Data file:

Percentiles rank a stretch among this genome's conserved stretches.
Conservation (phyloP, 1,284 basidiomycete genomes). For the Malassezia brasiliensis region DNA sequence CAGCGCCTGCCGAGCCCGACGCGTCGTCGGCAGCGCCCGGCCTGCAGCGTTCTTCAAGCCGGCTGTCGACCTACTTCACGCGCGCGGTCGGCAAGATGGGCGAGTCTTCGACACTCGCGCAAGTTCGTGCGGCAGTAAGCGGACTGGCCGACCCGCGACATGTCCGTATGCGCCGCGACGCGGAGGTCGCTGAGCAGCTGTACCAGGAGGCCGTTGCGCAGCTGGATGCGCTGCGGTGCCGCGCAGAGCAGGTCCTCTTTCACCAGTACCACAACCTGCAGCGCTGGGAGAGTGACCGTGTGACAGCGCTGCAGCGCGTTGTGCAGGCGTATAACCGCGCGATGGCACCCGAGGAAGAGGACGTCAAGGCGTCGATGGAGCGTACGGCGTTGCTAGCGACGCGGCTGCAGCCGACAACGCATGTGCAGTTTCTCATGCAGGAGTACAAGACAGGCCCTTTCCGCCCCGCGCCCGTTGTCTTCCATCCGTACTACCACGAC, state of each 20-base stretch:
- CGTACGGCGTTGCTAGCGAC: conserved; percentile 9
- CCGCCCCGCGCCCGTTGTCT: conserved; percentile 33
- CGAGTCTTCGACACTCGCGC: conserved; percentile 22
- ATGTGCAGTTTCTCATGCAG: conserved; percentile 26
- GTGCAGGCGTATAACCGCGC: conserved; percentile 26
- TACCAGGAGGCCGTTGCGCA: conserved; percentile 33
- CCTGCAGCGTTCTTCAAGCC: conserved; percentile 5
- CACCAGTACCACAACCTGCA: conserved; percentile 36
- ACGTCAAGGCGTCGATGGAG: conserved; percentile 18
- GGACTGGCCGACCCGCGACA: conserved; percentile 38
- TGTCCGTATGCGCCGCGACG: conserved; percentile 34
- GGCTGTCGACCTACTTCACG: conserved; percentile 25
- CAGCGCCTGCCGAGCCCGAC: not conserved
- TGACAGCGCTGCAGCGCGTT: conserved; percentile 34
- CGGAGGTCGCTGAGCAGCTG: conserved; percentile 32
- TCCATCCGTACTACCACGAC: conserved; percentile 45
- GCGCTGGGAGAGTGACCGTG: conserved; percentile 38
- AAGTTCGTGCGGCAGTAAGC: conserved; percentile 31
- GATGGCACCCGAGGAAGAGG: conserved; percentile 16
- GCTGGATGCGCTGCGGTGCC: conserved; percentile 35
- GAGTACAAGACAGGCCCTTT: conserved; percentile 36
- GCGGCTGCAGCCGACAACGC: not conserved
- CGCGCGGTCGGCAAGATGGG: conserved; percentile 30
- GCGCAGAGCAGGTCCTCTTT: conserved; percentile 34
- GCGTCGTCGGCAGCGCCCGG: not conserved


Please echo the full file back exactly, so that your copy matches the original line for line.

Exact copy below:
Percentiles rank a stretch among this genome's conserved stretches.
Conservation (phyloP, 1,284 basidiomycete genomes). For the Malassezia brasiliensis region DNA sequence CAGCGCCTGCCGAGCCCGACGCGTCGTCGGCAGCGCCCGGCCTGCAGCGTTCTTCAAGCCGGCTGTCGACCTACTTCACGCGCGCGGTCGGCAAGATGGGCGAGTCTTCGACACTCGCGCAAGTTCGTGCGGCAGTAAGCGGACTGGCCGACCCGCGACATGTCCGTATGCGCCGCGACGCGGAGGTCGCTGAGCAGCTGTACCAGGAGGCCGTTGCGCAGCTGGATGCGCTGCGGTGCCGCGCAGAGCAGGTCCTCTTTCACCAGTACCACAACCTGCAGCGCTGGGAGAGTGACCGTGTGACAGCGCTGCAGCGCGTTGTGCAGGCGTATAACCGCGCGATGGCACCCGAGGAAGAGGACGTCAAGGCGTCGATGGAGCGTACGGCGTTGCTAGCGACGCGGCTGCAGCCGACAACGCATGTGCAGTTTCTCATGCAGGAGTACAAGACAGGCCCTTTCCGCCCCGCGCCCGTTGTCTTCCATCCGTACTACCACGAC, state of each 20-base stretch:
- CGTACGGCGTTGCTAGCGAC: conserved; percentile 9
- CCGCCCCGCGCCCGTTGTCT: conserved; percentile 33
- CGAGTCTTCGACACTCGCGC: conserved; percentile 22
- ATGTGCAGTTTCTCATGCAG: conserved; percentile 26
- GTGCAGGCGTATAACCGCGC: conserved; percentile 26
- TACCAGGAGGCCGTTGCGCA: conserved; percentile 33
- CCTGCAGCGTTCTTCAAGCC: conserved; percentile 5
- CACCAGTACCACAACCTGCA: conserved; percentile 36
- ACGTCAAGGCGTCGATGGAG: conserved; percentile 18
- GGACTGGCCGACCCGCGACA: conserved; percentile 38
- TGTCCGTATGCGCCGCGACG: conserved; percentile 34
- GGCTGTCGACCTACTTCACG: conserved; percentile 25
- CAGCGCCTGCCGAGCCCGAC: not conserved
- TGACAGCGCTGCAGCGCGTT: conserved; percentile 34
- CGGAGGTCGCTGAGCAGCTG: conserved; percentile 32
- TCCATCCGTACTACCACGAC: conserved; percentile 45
- GCGCTGGGAGAGTGACCGTG: conserved; percentile 38
- AAGTTCGTGCGGCAGTAAGC: conserved; percentile 31
- GATGGCACCCGAGGAAGAGG: conserved; percentile 16
- GCTGGATGCGCTGCGGTGCC: conserved; percentile 35
- GAGTACAAGACAGGCCCTTT: conserved; percentile 36
- GCGGCTGCAGCCGACAACGC: not conserved
- CGCGCGGTCGGCAAGATGGG: conserved; percentile 30
- GCGCAGAGCAGGTCCTCTTT: conserved; percentile 34
- GCGTCGTCGGCAGCGCCCGG: not conserved